Morality of Genetic Engineering

Morality of Genetic Engineering

Although this may seem like a fabulous idea at first, I will argue that it should not be morally permissible for arenas to use genetic engineering to give their children desirable traits because it will leave our society divided and create extensive unfairness among all. I will begin my argument by defining what is genetic engineering and what it means for something to be morally permissible. After contemplating how any one thing can be determined morally permissible by our entire society, will move on to discuss the ideas of Cam in his article about problems with enhancement.

I will argue that although he may bring valid points to the table, the issues that he believes in are not the most important ones to be discussed. I will then proceed to argue that genetic engineering should only be used for medical purposes. Next, I will discuss the unfairness that genetic engineering would create and how our society may become divided. Genetic engineering is the science of manipulating the genes of a plant or animal to produce a desired result (Merriam-Webster). This definition is reasonably straightforward and the idea is easy to understand.

Defining what it means for something to be morally permissible may not be so simple. If something is permissible it means that it is remitted or allowed. For something to be moral, it has to be in agreement with the idea of what is right versus what is wrong. So how do we define what is moral? Is it possible to make a distinction of things that are morally permissible with the consensus of our society? Surely not, because everyone has different morals and values that they believe in.

Therefore it may not be absolutely correct to say whether or not genetic engineering is morally permissible, given the varying values of our society; however, will continue to argue that genetic engineering should not be considered morally remissive. In the article titled “Is There a Problem with Enhancement,” Cam argues that the most prominent issues with genetic engineering are the fact that we cannot ensure its safety and that our imaginations aren’t broad enough to be designers. I disagree that these arguments are the most important because they do not focus on the issue of the right or wrong of genetic engineering itself.

Instead, these ideas are mere excuses as to why we should not use genetic enhancement. We should not turn down new advancements in science simply because we do not know if it is safe. Obviously genetic engineering would be thoroughly tested before it is used on humans to ensure its safety, just as all other advancements in science are. Therefore Gamma’s argument that we should not use genetic enhancements because of safety issues is not a good one. If we deny new ideas simply because we are not sure that they are safe, we would end up living in fear of all new things.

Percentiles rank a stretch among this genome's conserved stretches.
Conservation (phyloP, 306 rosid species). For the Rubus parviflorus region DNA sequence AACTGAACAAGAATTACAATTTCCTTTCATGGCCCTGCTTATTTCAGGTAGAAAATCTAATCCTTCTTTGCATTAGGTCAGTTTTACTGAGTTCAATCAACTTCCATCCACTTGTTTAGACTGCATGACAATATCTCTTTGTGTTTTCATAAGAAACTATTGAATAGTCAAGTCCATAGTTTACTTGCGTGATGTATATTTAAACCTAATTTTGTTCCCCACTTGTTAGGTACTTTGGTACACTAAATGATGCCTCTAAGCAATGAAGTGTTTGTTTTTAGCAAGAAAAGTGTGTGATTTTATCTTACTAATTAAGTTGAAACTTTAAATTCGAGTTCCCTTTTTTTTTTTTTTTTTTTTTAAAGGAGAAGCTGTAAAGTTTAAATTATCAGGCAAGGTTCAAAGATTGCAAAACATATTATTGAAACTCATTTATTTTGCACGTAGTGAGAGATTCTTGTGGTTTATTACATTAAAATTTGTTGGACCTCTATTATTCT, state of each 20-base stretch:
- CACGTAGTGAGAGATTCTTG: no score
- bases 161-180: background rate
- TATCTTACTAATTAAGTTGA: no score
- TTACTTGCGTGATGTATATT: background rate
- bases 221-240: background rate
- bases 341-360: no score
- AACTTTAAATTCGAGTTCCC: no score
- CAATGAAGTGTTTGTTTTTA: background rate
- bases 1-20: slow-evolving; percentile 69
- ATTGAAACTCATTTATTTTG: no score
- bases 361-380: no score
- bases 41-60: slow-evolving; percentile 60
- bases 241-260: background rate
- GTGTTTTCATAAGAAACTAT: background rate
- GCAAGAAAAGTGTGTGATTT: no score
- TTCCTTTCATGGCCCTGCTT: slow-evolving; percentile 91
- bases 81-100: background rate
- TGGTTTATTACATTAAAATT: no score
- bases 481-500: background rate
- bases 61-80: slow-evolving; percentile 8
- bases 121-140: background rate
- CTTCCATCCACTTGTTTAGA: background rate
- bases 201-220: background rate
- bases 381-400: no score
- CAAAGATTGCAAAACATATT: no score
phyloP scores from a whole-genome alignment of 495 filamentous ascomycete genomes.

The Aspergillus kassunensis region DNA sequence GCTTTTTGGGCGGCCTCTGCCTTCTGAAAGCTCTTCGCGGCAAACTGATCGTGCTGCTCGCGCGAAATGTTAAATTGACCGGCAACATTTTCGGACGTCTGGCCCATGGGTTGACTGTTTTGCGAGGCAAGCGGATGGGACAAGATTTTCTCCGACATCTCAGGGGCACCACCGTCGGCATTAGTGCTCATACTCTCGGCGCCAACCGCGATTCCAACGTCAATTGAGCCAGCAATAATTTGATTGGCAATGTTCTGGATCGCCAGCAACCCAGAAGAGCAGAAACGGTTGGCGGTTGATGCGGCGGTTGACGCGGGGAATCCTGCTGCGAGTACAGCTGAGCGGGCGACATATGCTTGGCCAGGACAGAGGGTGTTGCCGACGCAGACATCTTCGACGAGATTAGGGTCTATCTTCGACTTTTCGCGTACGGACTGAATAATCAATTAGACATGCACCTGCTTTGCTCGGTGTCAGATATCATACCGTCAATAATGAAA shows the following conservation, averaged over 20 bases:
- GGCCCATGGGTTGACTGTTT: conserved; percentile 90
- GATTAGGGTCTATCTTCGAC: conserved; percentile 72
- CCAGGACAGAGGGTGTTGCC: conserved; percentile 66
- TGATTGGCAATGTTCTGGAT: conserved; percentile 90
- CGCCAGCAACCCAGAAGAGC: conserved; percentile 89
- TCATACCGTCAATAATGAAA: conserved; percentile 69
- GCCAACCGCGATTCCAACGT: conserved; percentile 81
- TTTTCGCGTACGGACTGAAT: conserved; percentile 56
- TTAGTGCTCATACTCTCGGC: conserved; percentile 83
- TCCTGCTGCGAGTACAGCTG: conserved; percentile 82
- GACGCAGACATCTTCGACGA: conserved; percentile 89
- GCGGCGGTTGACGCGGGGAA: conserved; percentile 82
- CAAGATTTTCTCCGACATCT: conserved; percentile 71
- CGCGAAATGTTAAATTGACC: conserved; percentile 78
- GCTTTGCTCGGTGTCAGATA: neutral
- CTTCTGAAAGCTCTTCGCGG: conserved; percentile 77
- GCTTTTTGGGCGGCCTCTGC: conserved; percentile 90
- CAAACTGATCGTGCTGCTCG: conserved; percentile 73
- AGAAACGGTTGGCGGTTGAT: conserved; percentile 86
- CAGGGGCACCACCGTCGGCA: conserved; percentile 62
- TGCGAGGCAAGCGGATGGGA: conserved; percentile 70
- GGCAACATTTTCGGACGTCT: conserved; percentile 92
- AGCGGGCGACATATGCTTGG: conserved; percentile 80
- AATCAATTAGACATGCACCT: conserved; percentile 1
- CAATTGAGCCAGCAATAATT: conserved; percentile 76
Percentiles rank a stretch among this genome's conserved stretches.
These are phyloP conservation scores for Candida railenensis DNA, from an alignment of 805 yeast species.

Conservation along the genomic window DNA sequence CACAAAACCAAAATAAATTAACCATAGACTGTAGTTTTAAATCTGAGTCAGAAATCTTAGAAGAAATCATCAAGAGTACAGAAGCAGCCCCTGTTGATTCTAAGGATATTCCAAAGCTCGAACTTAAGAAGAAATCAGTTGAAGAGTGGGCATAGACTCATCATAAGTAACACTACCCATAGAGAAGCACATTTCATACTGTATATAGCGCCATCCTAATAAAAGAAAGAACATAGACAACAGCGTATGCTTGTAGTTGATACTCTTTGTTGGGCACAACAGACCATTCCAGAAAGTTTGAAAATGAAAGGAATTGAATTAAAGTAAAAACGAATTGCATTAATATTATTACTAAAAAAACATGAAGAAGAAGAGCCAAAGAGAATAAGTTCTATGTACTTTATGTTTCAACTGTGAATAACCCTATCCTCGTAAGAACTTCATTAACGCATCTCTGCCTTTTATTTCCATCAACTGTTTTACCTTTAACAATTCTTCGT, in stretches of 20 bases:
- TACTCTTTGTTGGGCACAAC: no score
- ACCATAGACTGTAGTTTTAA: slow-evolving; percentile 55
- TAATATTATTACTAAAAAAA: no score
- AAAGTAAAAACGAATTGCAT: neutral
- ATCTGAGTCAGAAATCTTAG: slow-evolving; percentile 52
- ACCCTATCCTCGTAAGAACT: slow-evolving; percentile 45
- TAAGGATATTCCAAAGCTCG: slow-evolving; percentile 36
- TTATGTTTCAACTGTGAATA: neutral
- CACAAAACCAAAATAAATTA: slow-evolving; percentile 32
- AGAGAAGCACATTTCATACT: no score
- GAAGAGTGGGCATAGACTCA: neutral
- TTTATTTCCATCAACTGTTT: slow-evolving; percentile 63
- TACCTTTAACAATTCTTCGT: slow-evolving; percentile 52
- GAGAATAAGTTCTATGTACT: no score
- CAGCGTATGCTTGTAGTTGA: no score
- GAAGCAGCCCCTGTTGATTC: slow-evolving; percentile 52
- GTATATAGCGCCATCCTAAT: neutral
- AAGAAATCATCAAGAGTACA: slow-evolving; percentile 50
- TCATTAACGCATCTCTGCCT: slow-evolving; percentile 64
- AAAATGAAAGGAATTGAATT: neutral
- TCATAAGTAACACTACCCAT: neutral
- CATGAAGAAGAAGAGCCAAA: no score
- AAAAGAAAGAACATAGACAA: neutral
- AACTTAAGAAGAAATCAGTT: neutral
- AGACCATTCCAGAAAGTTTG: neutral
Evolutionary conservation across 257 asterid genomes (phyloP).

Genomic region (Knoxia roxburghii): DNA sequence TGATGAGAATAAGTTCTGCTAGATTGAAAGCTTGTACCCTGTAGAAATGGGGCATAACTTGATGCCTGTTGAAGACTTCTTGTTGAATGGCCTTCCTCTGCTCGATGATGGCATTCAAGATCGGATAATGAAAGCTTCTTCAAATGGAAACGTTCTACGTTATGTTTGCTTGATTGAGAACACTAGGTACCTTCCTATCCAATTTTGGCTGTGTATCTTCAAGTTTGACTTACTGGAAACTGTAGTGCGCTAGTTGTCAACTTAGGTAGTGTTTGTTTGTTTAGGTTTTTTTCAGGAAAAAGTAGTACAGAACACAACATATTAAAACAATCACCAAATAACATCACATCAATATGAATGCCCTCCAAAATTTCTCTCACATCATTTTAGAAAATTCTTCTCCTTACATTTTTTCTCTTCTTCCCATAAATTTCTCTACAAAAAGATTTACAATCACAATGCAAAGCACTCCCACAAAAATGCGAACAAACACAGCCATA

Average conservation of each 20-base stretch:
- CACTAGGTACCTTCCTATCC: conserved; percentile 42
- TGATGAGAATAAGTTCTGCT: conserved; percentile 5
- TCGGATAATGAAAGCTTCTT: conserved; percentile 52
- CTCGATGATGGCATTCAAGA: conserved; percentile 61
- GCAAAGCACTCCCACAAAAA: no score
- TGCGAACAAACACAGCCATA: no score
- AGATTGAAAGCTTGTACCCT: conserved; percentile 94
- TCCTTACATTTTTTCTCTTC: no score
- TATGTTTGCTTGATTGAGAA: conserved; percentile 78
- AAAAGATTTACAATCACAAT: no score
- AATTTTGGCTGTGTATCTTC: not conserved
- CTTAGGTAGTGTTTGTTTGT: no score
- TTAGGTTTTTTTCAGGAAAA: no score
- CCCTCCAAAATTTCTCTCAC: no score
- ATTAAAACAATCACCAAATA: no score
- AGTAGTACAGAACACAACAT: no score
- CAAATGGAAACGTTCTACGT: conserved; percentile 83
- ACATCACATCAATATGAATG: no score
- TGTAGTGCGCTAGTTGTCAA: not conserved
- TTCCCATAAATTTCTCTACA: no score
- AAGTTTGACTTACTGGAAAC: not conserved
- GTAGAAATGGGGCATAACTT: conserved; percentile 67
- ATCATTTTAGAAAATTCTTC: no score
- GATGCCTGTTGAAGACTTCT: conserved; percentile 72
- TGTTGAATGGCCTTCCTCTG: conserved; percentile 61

Furthermore, his argument that we would not be sufficient designers is contradicting to his argument that parents should only be able to give their children basic properties. I believe that genetic engineering should only be used for medical purposes. For example, parents who find out that their child has Down syndrome should be able to fix that child’s genes so that they would be healthy. Doing so would be in the best interest of the child. However, if genetic engineering is available to all people and parents are able to create model babies, this may potentially hurt the child in the long run because it creates unfairness to the child.

It is unfair to the children because they are not given the freedom to become their own person. Instead, they are modeled to be whatever their parents desire and are raised to be exactly hat. Not only would it be unfair to the children who are modified, but also to the people who do not have the means to modify their children. Just as the best medicines and treatments are expensive today, it is fair to say that genetic engineering would be very expensive. Therefore, the rich would create perfect children while the less fortunate would be limited to naturally created children.

Undoubtedly, the genetically modified children would express their superiority to the normal children, which would put the normal children at risk for bullying and also give the modified children unfair advantages in school, extracurricular activities, and in the career field. Ultimately, this would create two very distinct social classes and create tension in our society. If genetic engineering was considered morally permissible and parents began designing their children, our society would become a split between those who are genetically engineered and those who are not.

The genetically engineered would become the superior class due to their capabilities, while the nor-I-engineered would become the inferior class due to their lack of monetary means or their lack of ability. It may be fair to assume that those who were not genetically engineered would give up on their dreams to achieve greatness because they accepted the fact that someone who was engineered held a better chance of getting the job or whatever else their aspirations may be.

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